Take a look at this picture.
One thing you might have noticed, if you’ve looked carefully, is that this man appears to have had some reconstructive surgery on the right side of his face and there is a colour difference, which is slightly accentuated by the lack of beard stubble. What if I were to tell you that this man was offered the chance to have fake stubble tattooed onto that section and, when he declined because he felt strange about it, received a higher level of pressure and, in his words, guilt trip than for any other procedure during the extensive time he spent in hospital receiving skin grafts and burn treatments. Why was the doctor pressuring him?
Because he had already performed the tattooing remediation on two people and needed a third for the paper. In Dan’s words, again, the doctor was a fantastic physician, thoughtful, and he cared but he had a conflict of interest that meant that he moved to a different mode of behaviour. For me, I had to look a couple of times because the asymmetry that the doctor referred to is not that apparent at first glance. Yet the doctor felt compelled, by interests that were now Dan’s, to make Dan self-conscious about the perceived problem.
A friend on Facebook (thanks, Bill!) posted a link to an excellent article in Wired, entitled “Why We Lie, Cheat, Go to Prison and Eat Chocolate Cake” by Dan Ariely, the man pictured above. Dan is a professor of behavioural economics and psychology at Duke and his new book explores the reasons that we lie to each other. I was interested in this because I’m always looking for explanations of student behaviour and I want to understand their motivations. I know that my students will rationalise and do some strange things but, if I’m forewarned, maybe I can construct activities and courses in a way that heads this off at the pass.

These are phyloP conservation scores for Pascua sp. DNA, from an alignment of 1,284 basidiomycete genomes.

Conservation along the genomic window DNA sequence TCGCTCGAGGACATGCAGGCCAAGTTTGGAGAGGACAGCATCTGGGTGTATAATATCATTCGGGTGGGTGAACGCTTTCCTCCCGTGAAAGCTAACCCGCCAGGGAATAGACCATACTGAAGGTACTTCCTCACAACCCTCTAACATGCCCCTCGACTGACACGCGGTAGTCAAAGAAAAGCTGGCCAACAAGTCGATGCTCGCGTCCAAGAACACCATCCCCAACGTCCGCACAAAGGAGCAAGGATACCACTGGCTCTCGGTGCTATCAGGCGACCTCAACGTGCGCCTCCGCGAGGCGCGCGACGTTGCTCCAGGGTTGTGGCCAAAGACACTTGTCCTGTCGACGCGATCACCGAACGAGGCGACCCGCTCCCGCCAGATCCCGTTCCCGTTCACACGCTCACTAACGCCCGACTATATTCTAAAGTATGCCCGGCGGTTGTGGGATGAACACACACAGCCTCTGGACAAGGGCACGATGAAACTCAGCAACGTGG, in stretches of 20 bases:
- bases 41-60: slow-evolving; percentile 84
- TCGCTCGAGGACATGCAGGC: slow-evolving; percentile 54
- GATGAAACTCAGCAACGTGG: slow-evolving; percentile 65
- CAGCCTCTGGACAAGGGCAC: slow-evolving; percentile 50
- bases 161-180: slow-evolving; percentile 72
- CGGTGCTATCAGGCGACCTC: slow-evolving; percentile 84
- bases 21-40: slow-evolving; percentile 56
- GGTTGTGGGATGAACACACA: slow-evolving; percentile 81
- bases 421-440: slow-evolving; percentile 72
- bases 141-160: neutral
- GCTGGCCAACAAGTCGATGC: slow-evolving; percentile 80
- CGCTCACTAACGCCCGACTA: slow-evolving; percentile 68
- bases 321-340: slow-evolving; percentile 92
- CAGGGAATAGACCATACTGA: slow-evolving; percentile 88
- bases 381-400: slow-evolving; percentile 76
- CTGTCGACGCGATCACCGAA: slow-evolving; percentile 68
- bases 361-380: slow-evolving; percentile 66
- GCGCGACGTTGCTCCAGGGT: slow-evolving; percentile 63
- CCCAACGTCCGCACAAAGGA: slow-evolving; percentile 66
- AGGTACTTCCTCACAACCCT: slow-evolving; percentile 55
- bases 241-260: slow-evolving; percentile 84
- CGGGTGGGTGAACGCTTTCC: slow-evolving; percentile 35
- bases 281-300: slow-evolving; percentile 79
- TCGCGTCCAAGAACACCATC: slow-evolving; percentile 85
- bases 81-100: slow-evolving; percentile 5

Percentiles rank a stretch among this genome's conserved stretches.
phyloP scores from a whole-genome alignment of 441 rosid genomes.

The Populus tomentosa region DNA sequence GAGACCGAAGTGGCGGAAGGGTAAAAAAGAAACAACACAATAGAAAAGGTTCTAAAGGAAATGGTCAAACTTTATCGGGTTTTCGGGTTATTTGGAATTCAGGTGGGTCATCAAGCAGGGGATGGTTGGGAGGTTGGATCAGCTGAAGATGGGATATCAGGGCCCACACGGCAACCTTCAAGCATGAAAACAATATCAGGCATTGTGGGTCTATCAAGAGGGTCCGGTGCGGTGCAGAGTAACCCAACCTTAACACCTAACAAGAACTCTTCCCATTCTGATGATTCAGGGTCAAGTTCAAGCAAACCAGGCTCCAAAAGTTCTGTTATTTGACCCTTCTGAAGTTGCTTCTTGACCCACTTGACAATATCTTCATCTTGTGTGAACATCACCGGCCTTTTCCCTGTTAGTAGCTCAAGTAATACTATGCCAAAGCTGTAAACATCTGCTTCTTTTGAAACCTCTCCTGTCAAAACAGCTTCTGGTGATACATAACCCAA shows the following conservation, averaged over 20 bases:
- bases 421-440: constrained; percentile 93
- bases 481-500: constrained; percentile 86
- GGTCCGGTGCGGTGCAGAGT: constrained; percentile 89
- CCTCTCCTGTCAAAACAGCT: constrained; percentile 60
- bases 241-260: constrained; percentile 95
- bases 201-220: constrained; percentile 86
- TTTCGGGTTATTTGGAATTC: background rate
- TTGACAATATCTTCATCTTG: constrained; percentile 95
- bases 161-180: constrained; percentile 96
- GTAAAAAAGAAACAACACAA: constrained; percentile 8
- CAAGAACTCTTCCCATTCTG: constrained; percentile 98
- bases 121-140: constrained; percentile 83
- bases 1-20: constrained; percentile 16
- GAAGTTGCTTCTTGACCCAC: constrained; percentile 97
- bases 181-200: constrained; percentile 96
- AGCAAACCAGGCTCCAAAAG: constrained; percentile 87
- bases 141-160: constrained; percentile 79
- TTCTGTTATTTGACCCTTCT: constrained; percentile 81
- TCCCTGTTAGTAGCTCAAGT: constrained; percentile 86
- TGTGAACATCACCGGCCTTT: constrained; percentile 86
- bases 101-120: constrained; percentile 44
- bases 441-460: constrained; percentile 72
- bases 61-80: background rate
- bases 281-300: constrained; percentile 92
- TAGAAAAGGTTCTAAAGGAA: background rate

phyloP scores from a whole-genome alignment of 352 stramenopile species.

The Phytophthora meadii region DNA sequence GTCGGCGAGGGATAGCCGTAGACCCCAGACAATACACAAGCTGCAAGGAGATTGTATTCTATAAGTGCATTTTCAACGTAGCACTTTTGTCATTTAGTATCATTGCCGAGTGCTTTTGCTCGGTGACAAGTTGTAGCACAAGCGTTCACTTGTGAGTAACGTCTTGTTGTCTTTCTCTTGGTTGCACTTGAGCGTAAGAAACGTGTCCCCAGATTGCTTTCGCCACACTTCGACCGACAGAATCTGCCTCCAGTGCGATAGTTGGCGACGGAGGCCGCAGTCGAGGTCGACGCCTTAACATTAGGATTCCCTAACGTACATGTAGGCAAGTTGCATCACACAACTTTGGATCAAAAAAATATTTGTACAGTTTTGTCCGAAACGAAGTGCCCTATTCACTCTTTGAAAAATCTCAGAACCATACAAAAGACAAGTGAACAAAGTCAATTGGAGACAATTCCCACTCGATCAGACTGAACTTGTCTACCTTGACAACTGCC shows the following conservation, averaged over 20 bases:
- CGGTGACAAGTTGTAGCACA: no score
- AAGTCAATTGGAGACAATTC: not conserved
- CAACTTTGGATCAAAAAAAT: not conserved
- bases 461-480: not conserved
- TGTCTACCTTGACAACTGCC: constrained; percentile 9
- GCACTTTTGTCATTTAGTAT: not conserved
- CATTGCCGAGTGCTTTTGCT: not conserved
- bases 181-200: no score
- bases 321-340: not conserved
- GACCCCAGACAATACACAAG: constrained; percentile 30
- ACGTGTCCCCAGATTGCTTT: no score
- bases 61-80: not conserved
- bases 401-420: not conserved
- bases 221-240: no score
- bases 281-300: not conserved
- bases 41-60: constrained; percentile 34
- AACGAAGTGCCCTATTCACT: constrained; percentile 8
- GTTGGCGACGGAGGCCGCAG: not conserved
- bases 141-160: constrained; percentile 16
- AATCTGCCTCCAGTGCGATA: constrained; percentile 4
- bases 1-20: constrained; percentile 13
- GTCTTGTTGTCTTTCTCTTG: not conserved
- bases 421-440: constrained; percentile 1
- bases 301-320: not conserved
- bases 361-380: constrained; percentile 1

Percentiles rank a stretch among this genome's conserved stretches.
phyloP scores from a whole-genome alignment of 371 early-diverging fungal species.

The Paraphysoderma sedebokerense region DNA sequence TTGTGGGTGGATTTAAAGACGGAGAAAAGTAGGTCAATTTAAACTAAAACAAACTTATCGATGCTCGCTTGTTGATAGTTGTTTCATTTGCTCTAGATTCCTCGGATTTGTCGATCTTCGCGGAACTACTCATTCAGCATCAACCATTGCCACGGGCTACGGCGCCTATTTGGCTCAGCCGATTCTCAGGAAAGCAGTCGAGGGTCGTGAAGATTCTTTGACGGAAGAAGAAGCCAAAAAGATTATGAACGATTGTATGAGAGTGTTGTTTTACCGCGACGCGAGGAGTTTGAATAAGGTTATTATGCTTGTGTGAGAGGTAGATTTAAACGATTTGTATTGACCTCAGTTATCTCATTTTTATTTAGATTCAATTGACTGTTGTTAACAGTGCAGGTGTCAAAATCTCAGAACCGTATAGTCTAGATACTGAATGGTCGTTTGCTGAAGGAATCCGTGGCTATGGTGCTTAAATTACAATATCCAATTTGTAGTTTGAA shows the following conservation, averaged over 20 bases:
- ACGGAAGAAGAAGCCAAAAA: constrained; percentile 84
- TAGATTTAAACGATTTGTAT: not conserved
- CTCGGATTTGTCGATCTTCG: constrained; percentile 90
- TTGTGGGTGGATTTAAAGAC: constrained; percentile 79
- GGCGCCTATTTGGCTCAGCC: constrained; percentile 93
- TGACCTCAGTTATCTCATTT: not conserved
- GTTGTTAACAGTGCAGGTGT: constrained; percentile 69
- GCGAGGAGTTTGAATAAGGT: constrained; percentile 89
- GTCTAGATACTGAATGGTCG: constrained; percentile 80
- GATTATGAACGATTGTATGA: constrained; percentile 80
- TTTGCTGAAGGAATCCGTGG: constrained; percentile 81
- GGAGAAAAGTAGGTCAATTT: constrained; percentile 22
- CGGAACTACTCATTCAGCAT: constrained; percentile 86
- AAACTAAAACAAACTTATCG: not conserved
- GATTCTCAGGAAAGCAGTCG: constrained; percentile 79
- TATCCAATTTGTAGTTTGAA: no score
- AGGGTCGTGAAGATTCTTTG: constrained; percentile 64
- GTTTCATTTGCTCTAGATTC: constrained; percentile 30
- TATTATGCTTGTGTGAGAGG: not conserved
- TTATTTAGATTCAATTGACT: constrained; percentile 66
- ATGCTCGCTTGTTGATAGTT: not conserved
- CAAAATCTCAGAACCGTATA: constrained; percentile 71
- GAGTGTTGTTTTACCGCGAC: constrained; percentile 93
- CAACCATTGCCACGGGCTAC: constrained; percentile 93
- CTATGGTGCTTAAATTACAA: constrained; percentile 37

There were several points of interest to me. The first was the question whether a cost/benefit analysis of dishonesty – do something bad, go to prison – actually has the effect that we intend. As Ariely points out, if you talk to the people who got caught, the long-term outcome of their actions was never something that they thought about. He also discusses the notion of someone taking small steps, a little each time, that move them from law abiding, for want of a better word, to dishonest. Rather than set out to do bad things in one giant leap, people tend to take small steps, rationalising each one, and after each step opening up a range of darker and darker options.
Welcome to the slippery slope – beloved argument of rubicose conservative politicians since time immemorial. Except that, in this case, it appears that the slop is piecewise composed on tiny little steps. Yes, each step requires a decision, so there isn’t the momentum that we commonly associate with the slope, but each step, in some sense, takes you to larger and larger steps away from the honest place from which you started.